"If we can develop a therapy that prevents cancer cells from making telomerase, we may have a therapy that is effective against most cancers," said Rowley. "There are several hurdles we have to overcome before we can bring such a therapy to patients. Nonetheless, telomerase appears to be the most promising target we have in the search for an agent that is broadly effective against most forms of cancer."

Among the hurdles Rowley and other researchers are addressing is the possibility that RNA injected into the body could be broken down by enzymes before it reaches a patient’s cancer cells. Rowley plans a new series of experiments in mice to explore that possibility and devise a strategy to overcome it.


The research was funded by grants from the National Institutes of Health, the National Leukemia Research Association, and the Elsa U. Pardee Foundation.

Christopher DiFrancesco | EurekAlert!
Further information:
http://www.urmc.rochester.edu/

More articles from Health and Medicine:

nachricht Custom-tailored strategy against glioblastomas
26.09.2016 | Rheinische Friedrich-Wilhelms-Universität Bonn

nachricht New leukemia treatment offers hope
23.09.2016 | King Abdullah University of Science and Technology

All articles from Health and Medicine >>>

The most recent press releases about innovation >>>

Die letzten 5 Focus-News des innovations-reports im Überblick:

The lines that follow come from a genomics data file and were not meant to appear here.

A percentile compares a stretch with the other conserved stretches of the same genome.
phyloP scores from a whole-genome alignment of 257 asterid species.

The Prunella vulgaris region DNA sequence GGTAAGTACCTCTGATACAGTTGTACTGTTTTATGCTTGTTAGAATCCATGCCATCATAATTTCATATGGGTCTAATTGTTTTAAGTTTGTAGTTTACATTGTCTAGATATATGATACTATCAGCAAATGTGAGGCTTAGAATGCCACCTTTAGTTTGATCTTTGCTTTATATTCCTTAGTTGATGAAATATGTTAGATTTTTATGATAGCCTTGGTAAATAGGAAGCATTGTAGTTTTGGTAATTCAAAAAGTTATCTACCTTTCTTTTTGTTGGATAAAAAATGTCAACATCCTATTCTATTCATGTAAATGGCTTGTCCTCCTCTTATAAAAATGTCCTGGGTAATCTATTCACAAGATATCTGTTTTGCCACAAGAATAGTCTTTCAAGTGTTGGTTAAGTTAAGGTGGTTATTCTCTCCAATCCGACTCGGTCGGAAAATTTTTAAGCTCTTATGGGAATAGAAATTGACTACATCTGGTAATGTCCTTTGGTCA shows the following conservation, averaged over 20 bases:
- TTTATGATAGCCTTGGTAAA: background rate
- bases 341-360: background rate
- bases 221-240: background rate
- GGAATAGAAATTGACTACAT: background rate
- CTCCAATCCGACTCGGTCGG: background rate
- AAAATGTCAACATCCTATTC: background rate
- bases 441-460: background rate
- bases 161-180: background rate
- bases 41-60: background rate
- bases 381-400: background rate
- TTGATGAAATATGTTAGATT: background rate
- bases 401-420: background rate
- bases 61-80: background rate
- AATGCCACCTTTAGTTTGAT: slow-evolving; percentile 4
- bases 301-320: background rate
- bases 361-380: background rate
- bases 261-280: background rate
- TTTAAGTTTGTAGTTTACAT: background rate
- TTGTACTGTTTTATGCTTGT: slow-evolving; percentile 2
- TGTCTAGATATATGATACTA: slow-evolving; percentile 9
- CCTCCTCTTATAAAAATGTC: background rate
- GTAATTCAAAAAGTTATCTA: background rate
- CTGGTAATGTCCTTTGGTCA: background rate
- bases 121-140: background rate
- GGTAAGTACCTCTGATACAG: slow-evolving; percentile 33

Im Focus: First quantum photonic circuit with electrically driven light source

Optical quantum computers can revolutionize computer technology. A team of researchers led by scientists from Münster University and KIT now succeeded in putting a quantum optical experimental set-up onto a chip. In doing so, they have met one of the requirements for making it possible to use photonic circuits for optical quantum computers.

Optical quantum computers are what people are pinning their hopes on for tomorrow’s computer technology – whether for tap-proof data encryption, ultrafast...

Im Focus: OLED microdisplays in data glasses for improved human-machine interaction

The Fraunhofer Institute for Organic Electronics, Electron Beam and Plasma Technology FEP has been developing various applications for OLED microdisplays based on organic semiconductors. By integrating the capabilities of an image sensor directly into the microdisplay, eye movements can be recorded by the smart glasses and utilized for guidance and control functions, as one example. The new design will be debuted at Augmented World Expo Europe (AWE) in Berlin at Booth B25, October 18th – 19th.

“Augmented-reality” and “wearables” have become terms we encounter almost daily. Both can make daily life a little simpler and provide valuable assistance for...

Im Focus: Artificial Intelligence Helps in the Discovery of New Materials